Tip #4: The Wind is No Joke
Do not underestimate the wind. Driving an RV, whether it has an engine or not (such as a trailer) isn’t as easy as driving a car or even large SUV, often due to its boxier shape and height. Despite how much RV manufacturers try to make their RVs aerodynamic, they are not totally there yet. Driving through any state that has miles and miles of open fields (Kansas, Oklahoma, Texas, and New Mexico, to name a few!), gusts of high winds can come out of nowhere, especially when semi-trucks pass you. No matter how experienced of a driver you are, do mind the speed limit and wind conditions. You’ll know when it happens – trust us!
Tip #5: Tornadoes Are Terrifying – Track the Weather and Know Where to Shelter
If you’re anything like us, you probably like to chase warm, dry weather. Be aware though, that the journey to get there won’t always be rainbows and sunshine, and sometimes your travel plans don’t always go as planned. Thus, it’s very important that you track the weather and know where to shelter, should life or Mother Nature catch you by surprise.
For example, earlier this year, we wintered in the Southeast and had every intention of moving our way north as we approached the summer months. However, when the pandemic hit, we wanted to avoid the initial hotspots and decided to change direction and move back west. The decision to do so, though, took us straight through the South and the Midwest during the spring tornado season. Right before we started our trek back west, we were presented with a pretty monstrous tornado scare at our RV park. If we hadn’t known where to shelter, it could have been an even scarier experience than it already was! Additionally, if we hadn’t mapped out our trip and timed our travels with the weather in mind, we could have found ourselves dodging more tornadoes than we would have liked. Fortunately, we did not experience any other tornadoes or scary weather during our 50day journey from South Carolina to Arizona, primarily due to the help of our AccuWeather* app and a strategic driving itinerary.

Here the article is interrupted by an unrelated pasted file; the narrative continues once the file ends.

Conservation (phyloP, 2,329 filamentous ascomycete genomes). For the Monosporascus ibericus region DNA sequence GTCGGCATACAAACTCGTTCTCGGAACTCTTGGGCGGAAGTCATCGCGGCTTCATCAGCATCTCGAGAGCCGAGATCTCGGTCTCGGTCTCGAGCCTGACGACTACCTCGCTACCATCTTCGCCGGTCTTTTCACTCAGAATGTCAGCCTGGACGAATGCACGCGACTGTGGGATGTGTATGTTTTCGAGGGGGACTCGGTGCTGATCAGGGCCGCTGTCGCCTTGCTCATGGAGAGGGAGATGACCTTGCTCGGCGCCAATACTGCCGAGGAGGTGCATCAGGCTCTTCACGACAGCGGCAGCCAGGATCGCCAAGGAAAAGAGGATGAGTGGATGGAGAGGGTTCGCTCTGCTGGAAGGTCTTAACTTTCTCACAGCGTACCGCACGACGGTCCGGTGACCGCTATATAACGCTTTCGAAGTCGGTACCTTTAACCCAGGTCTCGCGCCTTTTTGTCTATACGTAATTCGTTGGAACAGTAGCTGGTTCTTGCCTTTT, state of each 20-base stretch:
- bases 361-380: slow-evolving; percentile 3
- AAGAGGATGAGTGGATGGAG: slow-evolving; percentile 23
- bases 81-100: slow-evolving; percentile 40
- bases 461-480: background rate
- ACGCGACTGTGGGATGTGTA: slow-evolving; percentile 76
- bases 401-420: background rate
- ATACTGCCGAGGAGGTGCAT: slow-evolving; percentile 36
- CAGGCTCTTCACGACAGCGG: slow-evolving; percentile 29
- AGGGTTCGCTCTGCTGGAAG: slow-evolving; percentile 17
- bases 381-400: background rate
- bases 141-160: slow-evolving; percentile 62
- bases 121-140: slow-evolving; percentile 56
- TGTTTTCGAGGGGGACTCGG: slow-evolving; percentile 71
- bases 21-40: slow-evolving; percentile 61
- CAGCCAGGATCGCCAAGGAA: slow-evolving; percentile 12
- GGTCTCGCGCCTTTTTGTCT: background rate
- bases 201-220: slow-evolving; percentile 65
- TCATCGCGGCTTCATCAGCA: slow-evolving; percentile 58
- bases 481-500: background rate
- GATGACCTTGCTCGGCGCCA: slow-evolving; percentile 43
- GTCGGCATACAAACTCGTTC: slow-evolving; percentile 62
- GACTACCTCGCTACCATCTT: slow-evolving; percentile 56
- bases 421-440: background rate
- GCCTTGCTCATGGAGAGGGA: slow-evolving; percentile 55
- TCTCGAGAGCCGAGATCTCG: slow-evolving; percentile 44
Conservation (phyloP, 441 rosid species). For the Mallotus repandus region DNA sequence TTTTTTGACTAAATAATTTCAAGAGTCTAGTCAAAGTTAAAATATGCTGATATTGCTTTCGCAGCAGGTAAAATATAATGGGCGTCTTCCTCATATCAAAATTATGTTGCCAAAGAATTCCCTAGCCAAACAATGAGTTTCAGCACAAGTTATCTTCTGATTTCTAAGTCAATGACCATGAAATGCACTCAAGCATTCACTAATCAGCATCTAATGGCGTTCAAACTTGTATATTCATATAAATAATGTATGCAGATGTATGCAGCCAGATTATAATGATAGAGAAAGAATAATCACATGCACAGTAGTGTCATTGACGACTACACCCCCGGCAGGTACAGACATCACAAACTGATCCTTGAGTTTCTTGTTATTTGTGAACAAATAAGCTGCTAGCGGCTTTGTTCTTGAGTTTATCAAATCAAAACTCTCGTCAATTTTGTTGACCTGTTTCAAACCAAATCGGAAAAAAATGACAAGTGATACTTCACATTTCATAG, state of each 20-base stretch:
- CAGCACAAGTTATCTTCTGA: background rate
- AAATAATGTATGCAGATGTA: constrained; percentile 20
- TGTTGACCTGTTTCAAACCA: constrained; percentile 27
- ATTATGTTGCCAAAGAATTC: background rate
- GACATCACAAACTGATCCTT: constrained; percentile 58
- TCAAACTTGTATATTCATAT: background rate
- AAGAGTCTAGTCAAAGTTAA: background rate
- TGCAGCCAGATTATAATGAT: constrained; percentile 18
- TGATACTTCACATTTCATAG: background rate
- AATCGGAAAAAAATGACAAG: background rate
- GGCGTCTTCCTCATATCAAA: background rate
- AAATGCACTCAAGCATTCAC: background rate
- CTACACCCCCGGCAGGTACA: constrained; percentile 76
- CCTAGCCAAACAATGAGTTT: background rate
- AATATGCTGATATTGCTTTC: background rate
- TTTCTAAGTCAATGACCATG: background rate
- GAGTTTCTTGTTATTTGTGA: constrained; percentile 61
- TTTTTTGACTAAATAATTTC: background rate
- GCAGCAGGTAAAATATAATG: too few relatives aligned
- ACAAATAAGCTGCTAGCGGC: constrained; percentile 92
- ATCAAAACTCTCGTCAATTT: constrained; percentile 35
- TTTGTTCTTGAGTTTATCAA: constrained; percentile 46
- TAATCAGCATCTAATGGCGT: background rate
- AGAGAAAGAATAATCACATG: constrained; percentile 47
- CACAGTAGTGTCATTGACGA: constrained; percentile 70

With regards to knowing where to shelter, always communicate with the RV park staff to find out where they recommend you shelter. If you’re unable to speak with someone before a storm, look around the campground for the nearest shelter: office, bathroom, laundry – wherever you can take cover, if a basement or storm shelter does not exist. Do not stay in your RV, as it’s one of the most dangerous places to be, especially if you’re surrounded by trees. We learned this the hard way as we did experience a tornado once without knowing where to go in the middle of the night. We were safe, but it was no doubt one of the most terrifying experiences we’ve had, and one that you can more often than not avoid!
*Note: AccuWeather is an app we highly recommend to download on your phone. We’ve found this to be the most accurate of all the real-time weather apps we’ve tried. Download on Google Play or the Apple App Store.
Tip #6: Ice Cream Can Get a Little Mushy
Don’t overestimate the cooling power of your fridge or freezer. We found this out when we enjoyed a cup of ice cream…
RV units, unless they have the residential-sized units, do not cool/freeze as well as what you are used to. We have frequently found that meats, dairy, and produce items do not last as long before going bad. We also were never able to keep ice cream frozen. We are hooked up to shore power 99% of the time and we know that nothing is wrong with our fridge/freezer. To be fair, we have to admit that we don’t like shopping for groceries, so we tend to fill our unit all the way. But, we’ve learned to strategically place perishable items towards the back, to keep them colder. Whether you plan to stuff your fridge or not, it’s just good to know to be mindful of what you’re trying to cool and keep fresh.
Tip #7: It’s Not the Park, It’s Your Water Filter